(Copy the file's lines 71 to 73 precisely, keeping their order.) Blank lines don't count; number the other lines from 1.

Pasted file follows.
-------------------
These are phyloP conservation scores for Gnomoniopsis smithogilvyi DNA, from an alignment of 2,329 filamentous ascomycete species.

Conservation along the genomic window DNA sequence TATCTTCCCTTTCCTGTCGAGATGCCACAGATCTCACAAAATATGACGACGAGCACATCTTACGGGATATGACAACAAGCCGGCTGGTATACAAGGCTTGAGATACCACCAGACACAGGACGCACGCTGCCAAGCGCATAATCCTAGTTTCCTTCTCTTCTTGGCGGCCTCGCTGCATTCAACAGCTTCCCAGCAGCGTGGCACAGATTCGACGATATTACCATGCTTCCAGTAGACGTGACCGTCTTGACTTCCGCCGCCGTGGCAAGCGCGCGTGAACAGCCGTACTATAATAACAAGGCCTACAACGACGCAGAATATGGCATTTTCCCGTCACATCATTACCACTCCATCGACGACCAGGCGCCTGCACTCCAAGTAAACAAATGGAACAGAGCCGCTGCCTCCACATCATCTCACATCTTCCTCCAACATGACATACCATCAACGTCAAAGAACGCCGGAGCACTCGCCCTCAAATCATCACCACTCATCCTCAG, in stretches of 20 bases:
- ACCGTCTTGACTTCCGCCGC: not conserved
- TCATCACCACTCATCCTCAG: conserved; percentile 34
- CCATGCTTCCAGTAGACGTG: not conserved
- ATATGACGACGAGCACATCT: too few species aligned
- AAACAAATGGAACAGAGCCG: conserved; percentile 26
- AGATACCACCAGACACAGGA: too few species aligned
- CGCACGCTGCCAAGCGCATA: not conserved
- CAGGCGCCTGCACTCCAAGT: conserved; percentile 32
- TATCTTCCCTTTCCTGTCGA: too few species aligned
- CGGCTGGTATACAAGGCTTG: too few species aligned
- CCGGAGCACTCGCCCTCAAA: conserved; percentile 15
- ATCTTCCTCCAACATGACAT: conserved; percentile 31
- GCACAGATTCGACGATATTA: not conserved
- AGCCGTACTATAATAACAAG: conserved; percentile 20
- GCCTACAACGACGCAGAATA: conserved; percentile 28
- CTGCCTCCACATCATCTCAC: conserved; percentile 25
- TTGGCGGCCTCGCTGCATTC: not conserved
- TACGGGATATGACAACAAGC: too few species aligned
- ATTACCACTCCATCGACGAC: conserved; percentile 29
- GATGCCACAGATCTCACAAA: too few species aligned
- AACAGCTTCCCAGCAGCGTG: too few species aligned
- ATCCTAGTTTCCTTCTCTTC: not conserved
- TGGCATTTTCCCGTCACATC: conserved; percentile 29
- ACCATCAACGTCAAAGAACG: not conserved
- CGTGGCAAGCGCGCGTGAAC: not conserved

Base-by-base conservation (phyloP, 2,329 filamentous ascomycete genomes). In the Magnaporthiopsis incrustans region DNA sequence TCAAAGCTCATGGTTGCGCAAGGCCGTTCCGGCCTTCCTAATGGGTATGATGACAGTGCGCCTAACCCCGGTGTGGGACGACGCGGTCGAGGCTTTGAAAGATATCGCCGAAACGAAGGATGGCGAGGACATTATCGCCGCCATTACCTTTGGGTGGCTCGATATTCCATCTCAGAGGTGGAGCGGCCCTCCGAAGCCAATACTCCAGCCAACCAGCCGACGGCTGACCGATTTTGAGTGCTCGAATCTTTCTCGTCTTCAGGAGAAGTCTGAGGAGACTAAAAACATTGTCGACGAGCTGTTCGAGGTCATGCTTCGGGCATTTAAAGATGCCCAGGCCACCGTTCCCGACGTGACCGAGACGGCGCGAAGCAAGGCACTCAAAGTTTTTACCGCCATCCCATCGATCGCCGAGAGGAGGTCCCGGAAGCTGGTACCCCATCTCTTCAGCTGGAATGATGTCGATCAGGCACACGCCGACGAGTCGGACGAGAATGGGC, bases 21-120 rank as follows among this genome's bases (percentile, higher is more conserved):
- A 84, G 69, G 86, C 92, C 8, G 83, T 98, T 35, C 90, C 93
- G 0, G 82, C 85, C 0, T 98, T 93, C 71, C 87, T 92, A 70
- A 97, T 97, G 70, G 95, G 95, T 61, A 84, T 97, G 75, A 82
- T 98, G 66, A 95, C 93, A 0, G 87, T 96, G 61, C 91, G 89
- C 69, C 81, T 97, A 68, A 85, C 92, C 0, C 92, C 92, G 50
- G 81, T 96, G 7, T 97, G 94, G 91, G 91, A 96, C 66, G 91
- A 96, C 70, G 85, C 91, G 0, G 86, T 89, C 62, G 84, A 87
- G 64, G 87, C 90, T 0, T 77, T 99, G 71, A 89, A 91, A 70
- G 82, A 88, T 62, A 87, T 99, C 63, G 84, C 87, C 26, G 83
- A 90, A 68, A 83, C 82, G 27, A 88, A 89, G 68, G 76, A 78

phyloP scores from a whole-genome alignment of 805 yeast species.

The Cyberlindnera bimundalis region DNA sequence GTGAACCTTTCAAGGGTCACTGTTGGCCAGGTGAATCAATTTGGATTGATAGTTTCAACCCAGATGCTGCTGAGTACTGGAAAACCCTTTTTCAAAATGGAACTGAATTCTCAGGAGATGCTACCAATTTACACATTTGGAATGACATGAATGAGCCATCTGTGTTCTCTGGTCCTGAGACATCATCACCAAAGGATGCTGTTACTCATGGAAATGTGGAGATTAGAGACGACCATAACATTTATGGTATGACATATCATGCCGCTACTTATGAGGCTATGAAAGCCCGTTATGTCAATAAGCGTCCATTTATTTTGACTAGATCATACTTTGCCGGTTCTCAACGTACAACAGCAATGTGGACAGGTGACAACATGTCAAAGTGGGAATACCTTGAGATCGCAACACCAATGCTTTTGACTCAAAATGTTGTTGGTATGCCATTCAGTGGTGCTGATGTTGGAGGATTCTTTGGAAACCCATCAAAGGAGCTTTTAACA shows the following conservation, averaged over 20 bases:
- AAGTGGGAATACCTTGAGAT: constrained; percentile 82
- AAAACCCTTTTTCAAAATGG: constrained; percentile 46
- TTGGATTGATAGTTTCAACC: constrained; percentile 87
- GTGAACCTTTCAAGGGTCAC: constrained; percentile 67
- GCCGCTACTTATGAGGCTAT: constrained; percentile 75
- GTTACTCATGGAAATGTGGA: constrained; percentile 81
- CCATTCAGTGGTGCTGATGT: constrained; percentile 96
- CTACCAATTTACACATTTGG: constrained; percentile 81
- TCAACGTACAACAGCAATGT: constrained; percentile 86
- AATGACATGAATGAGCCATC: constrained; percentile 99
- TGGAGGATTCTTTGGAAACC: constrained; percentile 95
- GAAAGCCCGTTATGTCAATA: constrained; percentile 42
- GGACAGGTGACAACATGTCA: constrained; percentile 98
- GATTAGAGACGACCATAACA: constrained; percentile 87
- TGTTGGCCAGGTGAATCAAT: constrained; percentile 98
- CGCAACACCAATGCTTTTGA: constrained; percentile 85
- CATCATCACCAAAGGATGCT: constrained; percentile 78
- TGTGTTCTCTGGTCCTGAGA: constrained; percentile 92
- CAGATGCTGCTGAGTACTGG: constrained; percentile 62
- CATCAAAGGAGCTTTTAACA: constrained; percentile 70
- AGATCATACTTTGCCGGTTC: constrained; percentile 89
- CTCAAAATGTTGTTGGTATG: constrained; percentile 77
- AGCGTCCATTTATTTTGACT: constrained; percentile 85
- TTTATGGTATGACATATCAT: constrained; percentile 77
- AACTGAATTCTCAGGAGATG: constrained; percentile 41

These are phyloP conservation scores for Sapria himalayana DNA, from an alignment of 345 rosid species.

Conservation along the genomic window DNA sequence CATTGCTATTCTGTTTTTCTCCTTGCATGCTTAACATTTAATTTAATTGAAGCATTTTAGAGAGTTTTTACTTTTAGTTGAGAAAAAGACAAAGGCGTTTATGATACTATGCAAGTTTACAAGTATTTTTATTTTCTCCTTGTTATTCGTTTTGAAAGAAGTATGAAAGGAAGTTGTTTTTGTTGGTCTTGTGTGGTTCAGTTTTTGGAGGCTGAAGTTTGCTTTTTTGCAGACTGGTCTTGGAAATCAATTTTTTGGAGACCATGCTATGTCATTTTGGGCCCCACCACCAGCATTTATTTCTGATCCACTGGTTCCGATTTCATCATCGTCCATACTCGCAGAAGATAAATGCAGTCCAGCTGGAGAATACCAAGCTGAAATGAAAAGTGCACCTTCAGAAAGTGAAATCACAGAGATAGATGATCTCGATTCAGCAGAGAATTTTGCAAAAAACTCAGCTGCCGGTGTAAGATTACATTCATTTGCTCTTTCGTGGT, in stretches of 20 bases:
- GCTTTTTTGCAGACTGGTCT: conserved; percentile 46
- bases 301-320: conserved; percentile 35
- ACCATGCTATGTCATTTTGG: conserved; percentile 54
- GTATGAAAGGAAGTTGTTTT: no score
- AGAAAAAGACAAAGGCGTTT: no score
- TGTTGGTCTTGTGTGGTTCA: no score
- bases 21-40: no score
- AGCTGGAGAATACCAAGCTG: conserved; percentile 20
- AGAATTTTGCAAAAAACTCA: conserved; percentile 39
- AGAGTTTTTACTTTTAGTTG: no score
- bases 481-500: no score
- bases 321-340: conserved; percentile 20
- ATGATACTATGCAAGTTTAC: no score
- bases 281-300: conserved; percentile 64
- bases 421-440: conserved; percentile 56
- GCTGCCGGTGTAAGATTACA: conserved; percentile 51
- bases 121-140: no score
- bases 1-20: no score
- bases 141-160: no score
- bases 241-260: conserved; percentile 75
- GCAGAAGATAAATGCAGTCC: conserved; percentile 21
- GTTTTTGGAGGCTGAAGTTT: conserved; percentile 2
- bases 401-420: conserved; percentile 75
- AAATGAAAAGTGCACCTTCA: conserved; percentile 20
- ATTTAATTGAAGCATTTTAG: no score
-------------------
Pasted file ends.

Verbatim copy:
- GTATGAAAGGAAGTTGTTTT: no score
- AGAAAAAGACAAAGGCGTTT: no score
- TGTTGGTCTTGTGTGGTTCA: no score